Racial inequality has come to represent an American norm for centuries. Social institutions have dealt their cards differently, but the outcome of this twisted game remains the same: black Americans and other minorities have been subjected to inequality and violence simply for their skin color.
I will truly never understand the struggle black Americans face in this country, but what I do understand is the need for change and the importance of amplifying black voices. Change comes from making our voices heard, and who best to share their thoughts and experiences than the people facing racism and anti-blackness every single day?
There are many ways to make a change, but the first step is to amplify black voices. Here's how:
1. Pass the Mic
This phrase is commonly thrown around in the activism sphere, but it simply means to hand over your platform and let lesser-known voices do the talking. That can be seen in a variety of different ways. For example, if opportunities to speak with the media arise or social media messages need to be shared, give black Americans that platform and a way to make their voices heard.
Another great example was that Selena Gomez used her platform and celebrity status to share the stories of black individuals throughout the course of a week. She spread a message of perseverance and an important call for change, all while amplifying black voices.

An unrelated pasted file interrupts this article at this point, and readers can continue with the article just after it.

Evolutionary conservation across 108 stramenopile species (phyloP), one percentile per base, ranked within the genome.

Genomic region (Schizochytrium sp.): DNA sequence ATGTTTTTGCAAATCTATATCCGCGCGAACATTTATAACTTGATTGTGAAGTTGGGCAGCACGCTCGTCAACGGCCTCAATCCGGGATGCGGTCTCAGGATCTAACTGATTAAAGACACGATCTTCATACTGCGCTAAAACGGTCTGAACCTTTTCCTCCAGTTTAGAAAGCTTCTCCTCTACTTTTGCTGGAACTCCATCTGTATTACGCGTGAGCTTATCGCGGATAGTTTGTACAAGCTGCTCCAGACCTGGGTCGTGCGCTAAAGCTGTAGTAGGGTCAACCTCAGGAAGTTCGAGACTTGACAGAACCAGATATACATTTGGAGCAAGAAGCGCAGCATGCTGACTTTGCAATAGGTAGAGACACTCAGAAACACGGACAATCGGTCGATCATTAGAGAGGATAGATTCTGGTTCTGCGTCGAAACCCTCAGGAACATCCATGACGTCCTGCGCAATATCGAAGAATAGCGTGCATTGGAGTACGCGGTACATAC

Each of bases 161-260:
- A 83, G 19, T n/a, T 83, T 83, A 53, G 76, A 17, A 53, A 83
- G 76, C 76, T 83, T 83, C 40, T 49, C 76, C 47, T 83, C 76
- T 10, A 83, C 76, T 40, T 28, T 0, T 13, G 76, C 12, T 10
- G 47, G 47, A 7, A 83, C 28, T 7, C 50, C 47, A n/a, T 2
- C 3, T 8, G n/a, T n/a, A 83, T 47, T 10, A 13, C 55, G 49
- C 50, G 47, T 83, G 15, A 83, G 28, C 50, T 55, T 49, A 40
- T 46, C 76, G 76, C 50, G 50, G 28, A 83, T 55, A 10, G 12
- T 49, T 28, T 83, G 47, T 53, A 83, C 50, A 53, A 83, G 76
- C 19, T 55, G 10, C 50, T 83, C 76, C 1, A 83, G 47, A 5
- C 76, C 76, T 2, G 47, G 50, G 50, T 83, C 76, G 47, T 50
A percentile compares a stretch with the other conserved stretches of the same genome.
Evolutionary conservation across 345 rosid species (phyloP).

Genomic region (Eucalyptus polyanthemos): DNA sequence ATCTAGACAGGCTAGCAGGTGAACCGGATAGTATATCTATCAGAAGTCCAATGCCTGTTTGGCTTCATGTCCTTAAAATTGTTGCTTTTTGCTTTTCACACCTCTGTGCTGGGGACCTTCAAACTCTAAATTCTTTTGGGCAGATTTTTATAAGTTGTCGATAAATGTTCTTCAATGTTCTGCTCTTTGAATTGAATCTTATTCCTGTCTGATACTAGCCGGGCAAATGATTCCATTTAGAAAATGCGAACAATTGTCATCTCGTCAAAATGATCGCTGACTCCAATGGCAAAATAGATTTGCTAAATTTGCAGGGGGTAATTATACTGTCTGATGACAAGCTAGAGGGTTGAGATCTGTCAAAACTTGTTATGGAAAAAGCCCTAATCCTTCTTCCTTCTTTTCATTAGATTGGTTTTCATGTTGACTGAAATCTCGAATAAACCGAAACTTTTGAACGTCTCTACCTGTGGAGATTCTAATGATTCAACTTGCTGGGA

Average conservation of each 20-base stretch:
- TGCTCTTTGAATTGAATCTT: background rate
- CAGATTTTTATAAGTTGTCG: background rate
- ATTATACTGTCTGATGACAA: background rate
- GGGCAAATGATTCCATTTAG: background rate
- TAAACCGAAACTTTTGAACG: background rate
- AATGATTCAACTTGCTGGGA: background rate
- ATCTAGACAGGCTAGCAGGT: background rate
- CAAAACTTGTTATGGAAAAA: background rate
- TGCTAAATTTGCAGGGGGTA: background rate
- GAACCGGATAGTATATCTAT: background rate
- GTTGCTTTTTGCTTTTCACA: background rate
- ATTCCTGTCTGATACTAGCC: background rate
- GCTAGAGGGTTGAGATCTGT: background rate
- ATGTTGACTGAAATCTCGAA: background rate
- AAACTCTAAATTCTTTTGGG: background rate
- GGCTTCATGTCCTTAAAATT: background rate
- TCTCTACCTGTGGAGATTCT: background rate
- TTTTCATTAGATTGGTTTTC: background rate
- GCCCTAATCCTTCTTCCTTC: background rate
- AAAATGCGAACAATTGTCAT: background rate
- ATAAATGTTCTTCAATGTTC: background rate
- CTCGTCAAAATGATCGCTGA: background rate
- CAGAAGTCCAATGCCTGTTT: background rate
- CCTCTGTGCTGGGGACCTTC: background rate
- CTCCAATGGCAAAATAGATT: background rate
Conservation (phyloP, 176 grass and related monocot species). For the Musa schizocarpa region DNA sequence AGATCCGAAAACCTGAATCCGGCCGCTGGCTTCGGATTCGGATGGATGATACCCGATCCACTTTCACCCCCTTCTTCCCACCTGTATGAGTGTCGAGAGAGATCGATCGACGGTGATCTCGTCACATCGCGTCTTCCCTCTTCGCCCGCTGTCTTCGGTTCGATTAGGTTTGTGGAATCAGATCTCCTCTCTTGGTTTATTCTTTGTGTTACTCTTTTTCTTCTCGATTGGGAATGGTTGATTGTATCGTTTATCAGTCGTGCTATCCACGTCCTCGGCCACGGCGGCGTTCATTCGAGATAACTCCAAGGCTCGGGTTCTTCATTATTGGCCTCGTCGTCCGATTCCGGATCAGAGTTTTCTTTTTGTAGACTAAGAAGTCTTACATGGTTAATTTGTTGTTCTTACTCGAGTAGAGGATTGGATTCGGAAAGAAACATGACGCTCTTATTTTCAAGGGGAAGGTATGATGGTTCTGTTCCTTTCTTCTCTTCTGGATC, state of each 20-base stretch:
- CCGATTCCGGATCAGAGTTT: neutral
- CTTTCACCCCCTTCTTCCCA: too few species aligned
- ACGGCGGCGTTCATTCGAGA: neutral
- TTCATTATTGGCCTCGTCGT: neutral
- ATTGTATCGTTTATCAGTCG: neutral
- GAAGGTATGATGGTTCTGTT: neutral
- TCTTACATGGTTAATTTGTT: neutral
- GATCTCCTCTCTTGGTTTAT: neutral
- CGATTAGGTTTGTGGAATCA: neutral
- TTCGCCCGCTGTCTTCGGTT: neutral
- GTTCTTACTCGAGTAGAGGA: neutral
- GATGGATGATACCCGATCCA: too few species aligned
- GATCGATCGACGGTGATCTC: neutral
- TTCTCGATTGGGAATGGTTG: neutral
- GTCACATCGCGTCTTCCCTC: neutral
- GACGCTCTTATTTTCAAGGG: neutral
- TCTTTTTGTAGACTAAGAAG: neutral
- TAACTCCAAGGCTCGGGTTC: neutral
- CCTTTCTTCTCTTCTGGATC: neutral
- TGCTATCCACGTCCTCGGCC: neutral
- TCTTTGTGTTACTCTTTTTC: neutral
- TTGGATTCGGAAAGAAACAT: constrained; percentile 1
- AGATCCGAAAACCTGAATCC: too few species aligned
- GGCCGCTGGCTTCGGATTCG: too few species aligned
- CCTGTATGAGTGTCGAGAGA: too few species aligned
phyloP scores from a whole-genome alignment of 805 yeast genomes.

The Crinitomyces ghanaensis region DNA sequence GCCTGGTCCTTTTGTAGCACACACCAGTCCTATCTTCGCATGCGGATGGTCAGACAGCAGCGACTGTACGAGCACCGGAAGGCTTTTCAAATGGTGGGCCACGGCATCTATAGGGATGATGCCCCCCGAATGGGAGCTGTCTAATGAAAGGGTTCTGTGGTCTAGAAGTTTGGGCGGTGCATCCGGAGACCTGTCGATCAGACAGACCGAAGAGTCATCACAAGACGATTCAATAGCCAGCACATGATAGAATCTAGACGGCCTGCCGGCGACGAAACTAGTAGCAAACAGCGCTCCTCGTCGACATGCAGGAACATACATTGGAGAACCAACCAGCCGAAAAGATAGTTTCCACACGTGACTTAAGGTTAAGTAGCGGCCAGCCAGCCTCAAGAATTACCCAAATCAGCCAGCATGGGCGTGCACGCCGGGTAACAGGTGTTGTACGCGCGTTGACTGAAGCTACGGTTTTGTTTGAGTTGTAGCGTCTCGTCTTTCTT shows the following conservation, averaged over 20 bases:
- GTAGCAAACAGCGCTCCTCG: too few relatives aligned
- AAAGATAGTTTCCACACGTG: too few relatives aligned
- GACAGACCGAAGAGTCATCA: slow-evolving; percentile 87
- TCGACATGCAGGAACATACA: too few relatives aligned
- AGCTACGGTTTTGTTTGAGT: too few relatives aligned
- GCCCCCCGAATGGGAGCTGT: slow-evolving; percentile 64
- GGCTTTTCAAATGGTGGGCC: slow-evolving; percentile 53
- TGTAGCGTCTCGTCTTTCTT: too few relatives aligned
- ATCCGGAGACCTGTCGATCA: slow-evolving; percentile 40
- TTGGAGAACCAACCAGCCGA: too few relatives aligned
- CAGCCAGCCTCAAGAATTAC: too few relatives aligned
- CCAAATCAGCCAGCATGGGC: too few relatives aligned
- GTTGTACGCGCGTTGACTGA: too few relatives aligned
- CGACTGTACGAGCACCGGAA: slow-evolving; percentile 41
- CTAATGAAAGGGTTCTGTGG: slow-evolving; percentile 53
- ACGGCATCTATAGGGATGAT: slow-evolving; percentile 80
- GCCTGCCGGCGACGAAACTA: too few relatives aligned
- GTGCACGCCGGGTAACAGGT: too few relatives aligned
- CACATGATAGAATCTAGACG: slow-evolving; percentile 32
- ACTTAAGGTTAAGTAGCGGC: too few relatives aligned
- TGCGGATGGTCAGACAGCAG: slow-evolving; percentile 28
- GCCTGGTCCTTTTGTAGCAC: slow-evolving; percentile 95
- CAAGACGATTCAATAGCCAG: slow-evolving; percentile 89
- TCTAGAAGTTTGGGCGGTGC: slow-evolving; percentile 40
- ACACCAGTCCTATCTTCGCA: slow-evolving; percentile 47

2. Understand Privilege
Privilege can come in many ways, so it is important to understand what yours is and how to use it. For me, I am aware of my white privilege and take steps to ensure the message of racial equality is spread. Additionally, I use the privilege I have been given to share resources with others and drive them to take action.
Privilege is an uncomfortable conversation, but we need to talk about it. Many people don't want to acknowledge this part of themselves or feel shameful and awkward. It is meant to be uncomfortable, yet it is also meant to be spoken about.
3. Educate Yourself
You can't amplify black voices without first understanding racial justice and the fight for it. Although you may never be able to put yourself in the shoes of black Americans – or, on the other hand, you know the struggles all too well – education is the basis of change.
This means researching about the topic, listening to what black Americans have to say, and find ways to understand the messages of black organizations. We must also confront the long history of racism this country has seen – and continues to see every day – before we can effectively end it.
These are just three ways to amplify black voices, but the fight for racial equality is far from over. There are plenty of ways to get involved, whether that be donating, signing petitions (which you can do anonymously), and contacting legislators. This is a long fight, but one that will be worth it in the end.